Recent Reforms, Their Distributional Effects and Political Dynamics
Edited By David Natali
This book – based on a research project carried out by the Observatoire Social Européen asbl, with the financial support of the European Trade Union Institute (ETUI) – looks at the most recent developments in pension policy and politics in Europe and advances our understanding of the field in three respects: firstly, it contributes to improve our knowledge of the most recent reform wave passed in the wake of the recent economic and financial crisis; secondly, it assesses the long-term financial and social sustainability of pensions; thirdly, it analyses the politics of pensions and the way policymakers and stakeholders interact in order to address the major challenges to pensions.
The evidence proposed by six country chapters (about Italy, France, Finland, Poland, the Netherlands and UK) and three more transversal chapters (about the role of the EU, that of trade unions in pension reforms, and the main challenges to pension systems in Europe) proves that pension systems have been altered in the wake of the recent crisis. The more evident changes have consisted of: the halt – at least in some countries – of the spread of private pension funds; the improvement in the financial viability of the systems paralleled by more evident risks for the future adequacy of pension benefits; and the alteration of pension politics with the risk of the progressive marginalisation of the trade union movement. In many countries, reforms have been passed without any major social concertation, while the European Union (EU) has had a more evident influence, especially in the countries hit most by the crisis. As a consequence of these trends, we see the emergence of a "new" pension mix in Europe, with new institutional settings, and new challenges.
The Changing EU “Pension Programme”. Policy Tools and Ideas in the Shadow of the Crisis (Igor Guardiancich / David Natali)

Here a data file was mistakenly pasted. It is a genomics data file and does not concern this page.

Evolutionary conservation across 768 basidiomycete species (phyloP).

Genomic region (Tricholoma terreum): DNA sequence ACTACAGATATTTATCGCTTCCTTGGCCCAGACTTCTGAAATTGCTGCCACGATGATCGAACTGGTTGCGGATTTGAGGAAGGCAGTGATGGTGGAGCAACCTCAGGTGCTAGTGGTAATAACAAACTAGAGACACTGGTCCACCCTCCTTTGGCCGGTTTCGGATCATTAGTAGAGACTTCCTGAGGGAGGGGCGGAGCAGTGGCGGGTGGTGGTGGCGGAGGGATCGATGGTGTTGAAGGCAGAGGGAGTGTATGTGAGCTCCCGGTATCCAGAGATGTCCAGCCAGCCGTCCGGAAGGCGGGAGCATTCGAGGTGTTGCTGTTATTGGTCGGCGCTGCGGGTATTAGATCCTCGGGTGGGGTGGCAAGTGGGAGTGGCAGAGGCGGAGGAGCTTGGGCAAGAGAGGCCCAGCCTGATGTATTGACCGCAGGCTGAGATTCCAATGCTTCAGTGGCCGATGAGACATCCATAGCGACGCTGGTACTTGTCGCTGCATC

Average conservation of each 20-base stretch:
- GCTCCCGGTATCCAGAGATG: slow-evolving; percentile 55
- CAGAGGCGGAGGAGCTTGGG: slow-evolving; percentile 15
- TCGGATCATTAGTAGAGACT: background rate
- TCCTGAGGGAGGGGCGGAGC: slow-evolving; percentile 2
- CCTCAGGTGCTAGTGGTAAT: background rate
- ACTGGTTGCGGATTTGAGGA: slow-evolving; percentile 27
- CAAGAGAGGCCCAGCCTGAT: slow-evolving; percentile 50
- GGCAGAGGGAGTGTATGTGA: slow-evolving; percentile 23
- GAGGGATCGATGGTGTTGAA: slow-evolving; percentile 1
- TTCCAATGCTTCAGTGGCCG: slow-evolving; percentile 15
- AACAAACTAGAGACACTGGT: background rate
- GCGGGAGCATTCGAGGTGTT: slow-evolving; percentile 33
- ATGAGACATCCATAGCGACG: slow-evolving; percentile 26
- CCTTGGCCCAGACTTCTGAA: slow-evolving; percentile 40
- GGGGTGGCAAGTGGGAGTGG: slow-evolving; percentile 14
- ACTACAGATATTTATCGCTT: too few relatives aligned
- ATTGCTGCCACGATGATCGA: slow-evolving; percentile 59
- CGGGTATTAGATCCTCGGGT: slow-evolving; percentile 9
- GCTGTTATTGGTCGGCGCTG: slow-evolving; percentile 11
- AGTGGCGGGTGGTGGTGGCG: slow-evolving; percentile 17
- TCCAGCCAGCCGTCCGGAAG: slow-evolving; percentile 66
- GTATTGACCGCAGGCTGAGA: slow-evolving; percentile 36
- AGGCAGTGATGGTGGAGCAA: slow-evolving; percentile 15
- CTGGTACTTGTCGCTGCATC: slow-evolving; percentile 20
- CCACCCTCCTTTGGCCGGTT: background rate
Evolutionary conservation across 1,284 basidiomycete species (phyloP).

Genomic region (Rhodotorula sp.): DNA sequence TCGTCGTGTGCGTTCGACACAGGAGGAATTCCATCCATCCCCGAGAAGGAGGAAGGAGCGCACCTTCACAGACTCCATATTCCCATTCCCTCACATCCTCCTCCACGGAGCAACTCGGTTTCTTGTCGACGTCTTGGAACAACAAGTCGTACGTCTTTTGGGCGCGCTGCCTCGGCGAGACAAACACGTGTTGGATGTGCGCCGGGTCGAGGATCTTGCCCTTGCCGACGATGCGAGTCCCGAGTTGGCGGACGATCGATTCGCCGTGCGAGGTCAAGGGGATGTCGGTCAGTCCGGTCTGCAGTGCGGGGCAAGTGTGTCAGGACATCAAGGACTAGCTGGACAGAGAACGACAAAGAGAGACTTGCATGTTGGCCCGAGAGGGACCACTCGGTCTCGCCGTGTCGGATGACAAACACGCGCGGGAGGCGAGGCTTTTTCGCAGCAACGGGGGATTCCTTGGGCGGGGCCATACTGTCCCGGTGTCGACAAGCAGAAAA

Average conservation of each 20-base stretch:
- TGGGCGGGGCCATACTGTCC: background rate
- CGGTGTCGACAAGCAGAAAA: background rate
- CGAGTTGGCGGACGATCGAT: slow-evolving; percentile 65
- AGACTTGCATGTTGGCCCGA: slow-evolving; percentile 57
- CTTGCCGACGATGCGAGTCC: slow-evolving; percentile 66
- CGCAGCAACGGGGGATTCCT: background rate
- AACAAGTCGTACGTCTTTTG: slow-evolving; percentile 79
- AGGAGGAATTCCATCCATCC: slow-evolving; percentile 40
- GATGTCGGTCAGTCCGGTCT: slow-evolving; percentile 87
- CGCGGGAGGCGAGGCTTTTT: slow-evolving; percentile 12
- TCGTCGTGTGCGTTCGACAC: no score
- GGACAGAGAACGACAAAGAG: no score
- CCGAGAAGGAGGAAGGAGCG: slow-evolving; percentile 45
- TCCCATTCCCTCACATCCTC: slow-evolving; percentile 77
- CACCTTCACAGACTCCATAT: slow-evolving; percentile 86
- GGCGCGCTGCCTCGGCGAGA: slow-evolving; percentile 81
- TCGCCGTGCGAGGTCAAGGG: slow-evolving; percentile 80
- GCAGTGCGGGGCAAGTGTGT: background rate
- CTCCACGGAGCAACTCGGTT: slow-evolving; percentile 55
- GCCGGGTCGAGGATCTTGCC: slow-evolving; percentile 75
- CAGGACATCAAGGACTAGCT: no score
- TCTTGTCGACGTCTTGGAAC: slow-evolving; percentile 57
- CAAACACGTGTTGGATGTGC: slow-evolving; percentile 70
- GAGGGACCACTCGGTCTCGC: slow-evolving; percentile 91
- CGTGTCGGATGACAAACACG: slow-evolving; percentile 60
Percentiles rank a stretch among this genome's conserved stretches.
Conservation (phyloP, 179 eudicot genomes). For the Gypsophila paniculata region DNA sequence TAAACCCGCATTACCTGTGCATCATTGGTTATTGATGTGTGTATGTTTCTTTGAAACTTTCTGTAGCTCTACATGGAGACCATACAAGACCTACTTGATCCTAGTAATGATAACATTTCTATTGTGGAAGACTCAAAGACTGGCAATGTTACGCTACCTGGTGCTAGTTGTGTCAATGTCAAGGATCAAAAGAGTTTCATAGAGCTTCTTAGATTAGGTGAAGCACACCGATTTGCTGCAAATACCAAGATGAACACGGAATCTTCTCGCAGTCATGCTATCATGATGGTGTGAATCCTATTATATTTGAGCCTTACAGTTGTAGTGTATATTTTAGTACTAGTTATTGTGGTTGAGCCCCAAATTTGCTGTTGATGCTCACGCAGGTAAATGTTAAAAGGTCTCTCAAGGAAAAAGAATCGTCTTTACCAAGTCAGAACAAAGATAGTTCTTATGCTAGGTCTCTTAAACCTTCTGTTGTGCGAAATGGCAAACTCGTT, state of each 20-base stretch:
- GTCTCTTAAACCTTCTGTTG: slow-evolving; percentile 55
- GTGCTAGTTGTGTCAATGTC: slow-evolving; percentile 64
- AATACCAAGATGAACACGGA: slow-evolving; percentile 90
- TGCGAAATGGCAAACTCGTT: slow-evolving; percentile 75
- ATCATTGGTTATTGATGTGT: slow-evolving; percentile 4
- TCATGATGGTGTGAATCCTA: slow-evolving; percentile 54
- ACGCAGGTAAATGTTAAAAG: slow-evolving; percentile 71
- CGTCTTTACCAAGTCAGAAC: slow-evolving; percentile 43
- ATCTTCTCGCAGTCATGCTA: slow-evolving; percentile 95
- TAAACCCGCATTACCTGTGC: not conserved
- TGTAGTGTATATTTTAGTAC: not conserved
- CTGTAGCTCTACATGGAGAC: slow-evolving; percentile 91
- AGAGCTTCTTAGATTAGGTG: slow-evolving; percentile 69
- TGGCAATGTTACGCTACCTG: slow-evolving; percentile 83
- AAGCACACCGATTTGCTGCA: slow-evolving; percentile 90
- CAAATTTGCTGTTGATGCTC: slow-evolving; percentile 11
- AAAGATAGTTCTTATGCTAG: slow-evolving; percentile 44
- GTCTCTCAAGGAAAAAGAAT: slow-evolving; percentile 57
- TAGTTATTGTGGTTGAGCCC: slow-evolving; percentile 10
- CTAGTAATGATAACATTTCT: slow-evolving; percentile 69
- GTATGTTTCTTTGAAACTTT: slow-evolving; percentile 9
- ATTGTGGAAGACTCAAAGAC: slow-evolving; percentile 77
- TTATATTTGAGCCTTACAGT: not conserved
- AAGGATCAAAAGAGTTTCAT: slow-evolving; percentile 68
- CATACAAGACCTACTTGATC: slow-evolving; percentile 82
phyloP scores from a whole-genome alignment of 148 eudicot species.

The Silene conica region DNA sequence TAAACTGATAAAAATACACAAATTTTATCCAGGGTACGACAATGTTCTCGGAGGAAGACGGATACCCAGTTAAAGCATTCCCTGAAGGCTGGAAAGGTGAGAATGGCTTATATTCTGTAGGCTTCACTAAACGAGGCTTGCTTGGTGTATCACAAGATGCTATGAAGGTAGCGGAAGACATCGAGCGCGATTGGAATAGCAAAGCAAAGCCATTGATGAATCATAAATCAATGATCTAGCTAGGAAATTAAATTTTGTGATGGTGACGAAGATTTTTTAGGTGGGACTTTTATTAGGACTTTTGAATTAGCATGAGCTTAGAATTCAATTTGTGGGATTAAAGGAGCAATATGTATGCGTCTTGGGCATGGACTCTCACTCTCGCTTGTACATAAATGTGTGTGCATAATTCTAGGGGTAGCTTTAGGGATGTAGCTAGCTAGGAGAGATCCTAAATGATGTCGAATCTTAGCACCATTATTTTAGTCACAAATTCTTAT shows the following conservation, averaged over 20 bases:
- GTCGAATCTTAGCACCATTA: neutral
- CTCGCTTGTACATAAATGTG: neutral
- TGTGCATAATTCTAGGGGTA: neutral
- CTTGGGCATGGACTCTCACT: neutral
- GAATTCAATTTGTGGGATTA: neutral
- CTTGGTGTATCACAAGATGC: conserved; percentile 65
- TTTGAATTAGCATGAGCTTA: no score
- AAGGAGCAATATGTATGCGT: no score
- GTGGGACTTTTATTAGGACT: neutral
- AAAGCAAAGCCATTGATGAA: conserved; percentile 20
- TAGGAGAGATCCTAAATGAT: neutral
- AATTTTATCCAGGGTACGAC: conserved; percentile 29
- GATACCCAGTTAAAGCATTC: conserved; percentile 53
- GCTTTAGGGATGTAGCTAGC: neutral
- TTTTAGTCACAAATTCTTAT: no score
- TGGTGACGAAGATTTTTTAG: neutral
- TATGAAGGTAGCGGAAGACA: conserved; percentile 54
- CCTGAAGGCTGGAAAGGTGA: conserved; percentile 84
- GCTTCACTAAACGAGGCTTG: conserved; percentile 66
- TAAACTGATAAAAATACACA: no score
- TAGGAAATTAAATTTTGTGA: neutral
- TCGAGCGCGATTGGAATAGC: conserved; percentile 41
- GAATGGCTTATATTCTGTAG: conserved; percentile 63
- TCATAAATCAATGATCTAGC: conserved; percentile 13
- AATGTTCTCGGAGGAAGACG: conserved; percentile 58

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The Changing EU “Pension Programme”
Policy Tools and Ideas in the Shadow of the Crisis
Igor GUARDIANCICH and David NATALI
Pensions policy in Europe is a typical example of nation-state-based policies. Together with a few other areas of public intervention, old-age retirement schemes have contributed to the set-up of contemporary welfare states. Yet they are increasingly at the top of the European Union (EU) agenda and its interest in economic growth and prosperity.
The aim of the present chapter is to summarize the main traits of what we call the “EU pension programme”, which is made up of three main fields of intervention: the completion of the EU pension market; the financial sustainability of pension programmes; and the broader modernization of national old-age retirement systems. While the first area is related to EU law (the Community method), the two latter dimensions have been progressively integrated into the EU economic and social governance (both contained within the European Semester that avails itself of several legal bases underpinning Macroeconomic and Fiscal coordination as well as the socioeconomic objectives of the Europe 2020 agenda). The key issue explored in this chapter is the evolution of the EU pension programme before and after the economic and sovereign debt crises as well as its (potential) influence on the “new pension mix” in the Member States. Looking back at the past decades of EU policy decisions in the field, we develop...
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